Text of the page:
WALKI HAS DEVELOPED a tape that in combination with the Walki’s Wall Tight FR G A2 membrane, renders a reaction to fire according to Euroclass A2.
Construction membranes, used in walls and ceilings to enhance heat radiation and prevent moisture transfer, need to be overlapped and sealed together in order to offer membrane features for the entire wall surface.
While the Walki® Wall FR G A2 165 membrane, made of aluminium and glass fibre, is non-combustible and shows a reaction to fire according to Euroclass A2, the adhesive tapes on the market typically have a reaction according to Euroclass E or F. This means that they burn easily. Aluminium-based tape is also available but it is not strong enough and may tear.
By making the system membrane and adhesive tape non-combustible, crucial seconds can be saved in the event of a fire.
Responding to this need from the market, Walki developed a tape that in combination with the Walki’s Wall Tight FR G A2 membrane gives a reaction to fire according to Euroclass A2.
“We needed to lower the combined fire class for both the membrane and the tape, while not compromising the tape’s properties of being water vapour diffusion tight and being easy to install”, says Ann-Mari Ukkonen, Technical Service & Development Manager, Construction Membranes at Walki.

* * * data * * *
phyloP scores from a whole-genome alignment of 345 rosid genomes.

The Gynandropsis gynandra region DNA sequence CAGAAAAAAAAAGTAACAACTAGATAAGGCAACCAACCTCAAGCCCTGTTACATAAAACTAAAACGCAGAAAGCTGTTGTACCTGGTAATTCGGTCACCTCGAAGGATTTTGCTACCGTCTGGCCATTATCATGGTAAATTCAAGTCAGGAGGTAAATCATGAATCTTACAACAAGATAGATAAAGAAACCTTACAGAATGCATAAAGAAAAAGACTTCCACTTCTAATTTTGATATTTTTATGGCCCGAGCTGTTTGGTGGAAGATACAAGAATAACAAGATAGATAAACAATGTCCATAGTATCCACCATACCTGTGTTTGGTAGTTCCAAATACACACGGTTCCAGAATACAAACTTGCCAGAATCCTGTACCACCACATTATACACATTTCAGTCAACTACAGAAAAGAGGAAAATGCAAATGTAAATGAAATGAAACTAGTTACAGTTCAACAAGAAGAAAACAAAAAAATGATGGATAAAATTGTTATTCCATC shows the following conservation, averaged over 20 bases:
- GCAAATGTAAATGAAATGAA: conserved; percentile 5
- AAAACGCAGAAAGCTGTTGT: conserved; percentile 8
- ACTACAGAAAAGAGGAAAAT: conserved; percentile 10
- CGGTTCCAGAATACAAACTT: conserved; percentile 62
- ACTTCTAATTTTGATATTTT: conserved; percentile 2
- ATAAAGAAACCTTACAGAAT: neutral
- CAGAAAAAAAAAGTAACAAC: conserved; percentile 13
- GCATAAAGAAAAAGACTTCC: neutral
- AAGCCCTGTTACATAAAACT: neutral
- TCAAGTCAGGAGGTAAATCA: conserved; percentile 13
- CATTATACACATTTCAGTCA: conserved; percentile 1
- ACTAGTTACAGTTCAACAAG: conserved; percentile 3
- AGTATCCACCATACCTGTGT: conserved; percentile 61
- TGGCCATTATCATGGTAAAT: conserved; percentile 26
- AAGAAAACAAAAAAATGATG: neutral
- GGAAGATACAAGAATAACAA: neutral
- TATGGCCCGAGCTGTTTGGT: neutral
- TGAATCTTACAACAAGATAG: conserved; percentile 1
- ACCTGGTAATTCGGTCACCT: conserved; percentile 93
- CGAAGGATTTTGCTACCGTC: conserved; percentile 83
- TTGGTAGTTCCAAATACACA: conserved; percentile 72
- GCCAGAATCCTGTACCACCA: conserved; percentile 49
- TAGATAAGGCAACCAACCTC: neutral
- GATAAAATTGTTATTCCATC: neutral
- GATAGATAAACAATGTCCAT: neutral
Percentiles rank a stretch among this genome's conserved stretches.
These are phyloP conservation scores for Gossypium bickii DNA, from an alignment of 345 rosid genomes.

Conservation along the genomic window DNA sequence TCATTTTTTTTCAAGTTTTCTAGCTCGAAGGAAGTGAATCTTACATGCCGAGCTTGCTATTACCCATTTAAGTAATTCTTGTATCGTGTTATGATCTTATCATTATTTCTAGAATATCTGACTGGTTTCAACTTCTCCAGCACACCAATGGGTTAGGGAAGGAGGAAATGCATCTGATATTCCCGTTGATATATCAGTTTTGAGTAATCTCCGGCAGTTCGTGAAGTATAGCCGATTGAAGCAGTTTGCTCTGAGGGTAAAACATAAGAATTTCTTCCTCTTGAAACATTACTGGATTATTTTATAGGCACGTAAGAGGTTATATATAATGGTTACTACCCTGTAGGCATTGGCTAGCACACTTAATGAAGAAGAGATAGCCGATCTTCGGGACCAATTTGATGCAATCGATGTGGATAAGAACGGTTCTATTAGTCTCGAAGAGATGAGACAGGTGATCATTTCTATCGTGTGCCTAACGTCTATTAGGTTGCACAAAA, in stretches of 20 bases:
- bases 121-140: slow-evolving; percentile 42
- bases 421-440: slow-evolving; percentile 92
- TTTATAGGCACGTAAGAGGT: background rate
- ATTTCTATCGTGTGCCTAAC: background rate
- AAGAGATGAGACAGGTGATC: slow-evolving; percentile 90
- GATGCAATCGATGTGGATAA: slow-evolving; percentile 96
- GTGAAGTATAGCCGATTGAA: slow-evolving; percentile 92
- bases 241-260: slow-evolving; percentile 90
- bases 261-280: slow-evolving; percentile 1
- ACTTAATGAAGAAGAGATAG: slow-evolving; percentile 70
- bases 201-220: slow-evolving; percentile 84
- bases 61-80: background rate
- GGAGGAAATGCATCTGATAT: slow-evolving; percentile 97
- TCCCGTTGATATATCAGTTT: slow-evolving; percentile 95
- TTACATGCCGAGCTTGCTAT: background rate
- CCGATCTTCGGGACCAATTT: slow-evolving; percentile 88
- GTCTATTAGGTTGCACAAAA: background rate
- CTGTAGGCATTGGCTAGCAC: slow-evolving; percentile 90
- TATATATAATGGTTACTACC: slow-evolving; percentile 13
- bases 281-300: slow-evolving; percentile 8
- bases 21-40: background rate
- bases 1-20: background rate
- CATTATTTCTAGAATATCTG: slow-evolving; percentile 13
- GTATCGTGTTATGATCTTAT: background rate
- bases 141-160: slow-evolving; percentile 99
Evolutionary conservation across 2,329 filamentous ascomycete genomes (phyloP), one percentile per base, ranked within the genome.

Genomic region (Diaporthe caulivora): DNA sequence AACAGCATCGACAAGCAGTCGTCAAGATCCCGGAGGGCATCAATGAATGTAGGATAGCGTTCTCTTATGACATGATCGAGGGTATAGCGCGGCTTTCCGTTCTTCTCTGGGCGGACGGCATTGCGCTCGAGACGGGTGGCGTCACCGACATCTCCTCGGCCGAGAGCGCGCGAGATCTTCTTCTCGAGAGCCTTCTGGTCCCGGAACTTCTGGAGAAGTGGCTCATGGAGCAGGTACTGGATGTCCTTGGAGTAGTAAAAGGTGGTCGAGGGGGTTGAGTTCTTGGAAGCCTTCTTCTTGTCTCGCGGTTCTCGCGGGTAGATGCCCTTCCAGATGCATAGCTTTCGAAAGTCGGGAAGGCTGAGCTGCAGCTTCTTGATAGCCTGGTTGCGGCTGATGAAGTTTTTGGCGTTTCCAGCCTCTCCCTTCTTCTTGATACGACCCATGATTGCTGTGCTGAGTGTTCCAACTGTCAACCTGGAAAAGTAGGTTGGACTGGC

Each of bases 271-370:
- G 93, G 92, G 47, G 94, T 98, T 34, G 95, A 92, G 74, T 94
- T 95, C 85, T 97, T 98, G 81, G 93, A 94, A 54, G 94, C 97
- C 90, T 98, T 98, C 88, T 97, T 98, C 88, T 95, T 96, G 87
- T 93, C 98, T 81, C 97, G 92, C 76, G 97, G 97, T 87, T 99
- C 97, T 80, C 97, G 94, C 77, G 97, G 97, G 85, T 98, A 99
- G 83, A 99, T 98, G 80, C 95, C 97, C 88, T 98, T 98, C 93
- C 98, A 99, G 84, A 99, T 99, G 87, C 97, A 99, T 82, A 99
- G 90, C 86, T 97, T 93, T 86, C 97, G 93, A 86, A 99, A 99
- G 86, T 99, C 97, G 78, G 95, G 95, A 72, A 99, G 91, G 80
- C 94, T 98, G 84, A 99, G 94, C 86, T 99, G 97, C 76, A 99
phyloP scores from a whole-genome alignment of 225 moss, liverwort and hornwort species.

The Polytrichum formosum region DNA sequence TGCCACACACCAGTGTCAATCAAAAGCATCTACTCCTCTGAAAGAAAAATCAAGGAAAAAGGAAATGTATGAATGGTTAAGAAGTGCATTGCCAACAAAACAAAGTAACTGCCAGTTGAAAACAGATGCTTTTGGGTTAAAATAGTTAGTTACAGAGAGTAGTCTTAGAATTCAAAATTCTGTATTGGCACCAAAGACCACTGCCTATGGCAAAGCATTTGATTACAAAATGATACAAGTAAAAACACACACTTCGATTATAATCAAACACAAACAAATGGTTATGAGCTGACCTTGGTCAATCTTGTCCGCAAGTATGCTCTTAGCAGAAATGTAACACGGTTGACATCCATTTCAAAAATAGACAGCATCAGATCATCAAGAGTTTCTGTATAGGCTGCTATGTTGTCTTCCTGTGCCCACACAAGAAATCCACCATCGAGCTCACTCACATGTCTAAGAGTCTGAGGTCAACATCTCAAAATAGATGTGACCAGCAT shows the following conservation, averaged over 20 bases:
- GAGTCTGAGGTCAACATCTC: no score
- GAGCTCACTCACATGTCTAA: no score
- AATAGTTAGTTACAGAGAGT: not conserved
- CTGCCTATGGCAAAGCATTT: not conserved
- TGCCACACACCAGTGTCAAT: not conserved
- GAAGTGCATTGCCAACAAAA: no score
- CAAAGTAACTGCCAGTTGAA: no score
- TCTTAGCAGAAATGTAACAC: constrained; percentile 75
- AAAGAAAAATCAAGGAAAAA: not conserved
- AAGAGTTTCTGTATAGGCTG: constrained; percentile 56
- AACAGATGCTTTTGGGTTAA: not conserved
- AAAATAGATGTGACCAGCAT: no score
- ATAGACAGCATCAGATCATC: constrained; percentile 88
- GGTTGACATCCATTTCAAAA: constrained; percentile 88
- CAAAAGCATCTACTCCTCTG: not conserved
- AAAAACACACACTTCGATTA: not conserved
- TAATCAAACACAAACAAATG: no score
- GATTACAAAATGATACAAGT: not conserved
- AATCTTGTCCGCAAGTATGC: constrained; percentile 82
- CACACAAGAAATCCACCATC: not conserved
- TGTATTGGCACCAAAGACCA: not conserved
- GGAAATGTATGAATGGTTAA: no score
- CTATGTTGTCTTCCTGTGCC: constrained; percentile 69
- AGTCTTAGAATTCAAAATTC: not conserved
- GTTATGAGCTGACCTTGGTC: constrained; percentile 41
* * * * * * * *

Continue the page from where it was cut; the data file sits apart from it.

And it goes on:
Flame Retardant Adhesive
By adding flame retardant adhesive to the current Euroclass A2 membrane, Walki developed a tape with a reaction to fire Euroclass B.
Using a maximum of 10% of the tape, called WALKI Wall Tight FR B 215 Tape, for each Wall Tight FR G A2 165 membrane, the system renders a reaction to fire Euroclass A2-s1, d0, meaning without smoke nor flaming droplets.
“Now we can offer a flame-retardant tape, that in the combination with Wall Tight FR G A offers a system that complies with Euroclass A2-s1, d0 which says it is non-combustible”, says Pierrick Girard, Business Line Manager, Construction Membranes at Walki.
Walki’sWall Tight FR G A2 and Wall Tight FR B 215 Tape is ideal in schools, hospitals, shopping centres and high-rise buildings, where, in the event of a fire evacuation, every second counts.